Where N: normal, or non-operated side; E: experimental, or operated; PL: print length; TS: total toe spread, or distance between first to fifth toe.

The pressure exerted on the platform by individual paws was also evaluated. The Catwalk data from each day were expressed as an ipsi-/contralateral ratio.

2.11- Statistical analysis

Statistical analysis was performed with Graphpad Prisma 4.0 software. The neuronal survival, immunohistochemistry, and PCR were firstly evaluated with one-way ANOVA. Data from the functional analysis was evaluated with two-way ANOVA. Bonferroni post-test was used to identify intergroup differences. The data are presented as the mean ± SE and the differences between groups were considered significant when the P-value was <0.05 (*), <0.01 (**) and <0.001 (***).


3.1- Neuroprotection after root reimplantation plus MC treatment after VRA

Neuronal survival was assessed as the ipsi-/contralateral ratio of motoneurons present in the lamina IX of the ventral horn. No significant differences between the numbers of motoneurons on the contralateral side in the different experimental conditions were observed. After four weeks, there was severe degeneration of affected motorneurons in the AV group (Fig. 2A). In implanted groups (Fig 2 C, E and G) a higher number of surviving neurons was observed. Such neuroprotection was even more evident in the AV+S+HC group (Fig. 2I) (AV 36.09%±3.67%; AV+S 65.19%±6.93%; AV+S+HC 89.44%±1.89%; AV+S+IC 64.60%±1.33% percentage of survival ipsi-/contralateral ± SEM; p<0.001).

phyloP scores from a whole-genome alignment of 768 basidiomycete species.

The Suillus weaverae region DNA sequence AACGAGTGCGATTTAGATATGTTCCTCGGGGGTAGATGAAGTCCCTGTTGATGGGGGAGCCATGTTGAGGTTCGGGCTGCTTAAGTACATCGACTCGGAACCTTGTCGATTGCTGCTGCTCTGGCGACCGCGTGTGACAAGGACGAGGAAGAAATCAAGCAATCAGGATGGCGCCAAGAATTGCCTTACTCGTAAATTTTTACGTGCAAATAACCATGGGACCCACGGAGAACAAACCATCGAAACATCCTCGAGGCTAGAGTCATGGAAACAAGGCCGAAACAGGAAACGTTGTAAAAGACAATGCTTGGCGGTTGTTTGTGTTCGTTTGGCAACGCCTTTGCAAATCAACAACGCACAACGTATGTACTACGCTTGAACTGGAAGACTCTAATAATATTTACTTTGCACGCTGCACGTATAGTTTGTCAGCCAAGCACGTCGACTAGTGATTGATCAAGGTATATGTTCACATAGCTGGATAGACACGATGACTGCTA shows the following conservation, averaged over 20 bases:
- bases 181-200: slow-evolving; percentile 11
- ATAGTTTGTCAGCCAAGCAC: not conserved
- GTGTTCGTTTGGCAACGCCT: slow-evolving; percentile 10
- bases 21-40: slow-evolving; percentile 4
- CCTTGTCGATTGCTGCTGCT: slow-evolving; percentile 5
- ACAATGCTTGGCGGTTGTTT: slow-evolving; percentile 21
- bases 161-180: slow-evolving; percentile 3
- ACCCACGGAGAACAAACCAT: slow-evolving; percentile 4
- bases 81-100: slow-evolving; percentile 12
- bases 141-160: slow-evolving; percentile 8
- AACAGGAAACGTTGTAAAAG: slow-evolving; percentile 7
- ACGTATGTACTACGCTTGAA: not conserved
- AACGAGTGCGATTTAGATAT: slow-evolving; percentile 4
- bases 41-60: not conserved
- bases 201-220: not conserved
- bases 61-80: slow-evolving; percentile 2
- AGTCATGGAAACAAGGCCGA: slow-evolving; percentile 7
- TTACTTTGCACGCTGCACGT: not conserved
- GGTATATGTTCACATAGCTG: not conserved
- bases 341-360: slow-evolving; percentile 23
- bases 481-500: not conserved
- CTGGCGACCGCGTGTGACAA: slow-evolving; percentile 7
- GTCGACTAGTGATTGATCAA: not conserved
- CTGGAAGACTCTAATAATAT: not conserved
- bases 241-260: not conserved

Figure 2. Nissl-stained spinal cord transverse sections at lamina IX illustrating the neuroprotective effects of root reimplantation and MC treatment on motoneurons 4 and 8 weeks after VRA.

Motoneuron cell bodies of the ipsilateral side of VRA after 4 weeks (A, C, E and G) and after 8 weeks (B, D, F and H). (A and B) AV, (C and D) AV+S, (E and F) AV+S+HC and (G and H) AV+S+IC. Scale bar  = 50 µm. (I) Percentage of neuronal survival after ventral root avulsion, reimplantation and reimplantantion with MC. Note a significant rescue of lesioned neurons in the implanted groups with and without cells in two different survival times (4 and 8 weeks). This neuroprotection was even more intense in AV+S+HC 4 weeks after avulsion. (†† p<0.01 and ††† p<0.001 comparing all groups 4 weeks after avulsion, § p<0.05, §§ p<0.01 and §§§ p<0.001 comparing all groups 8 weeks after AV and *p<0.05 comparing AV+S+HC at two different times after avulsion, n = 5).

Neuroprotection in the implanted groups remained superior to the avulsion only throughout the time course of the study, i.e. up to 8 weeks post lesion (Fig. 2 D, E and F). Nevertheless, the AV+S+HC group was similar to AV+S. Figure 2I shows the ipsi-/contralateral ratio for the groups where a statistically significant neuroprotective effect was observed (AV 34.58%±4.12%; AV+S 66.46%±3.88%; AV+S+HC 67.11%±4.83%; AV+S+IC 46.81%±5.87% percentage of survival ipsi-/contralateral ± SEM; p<0.001).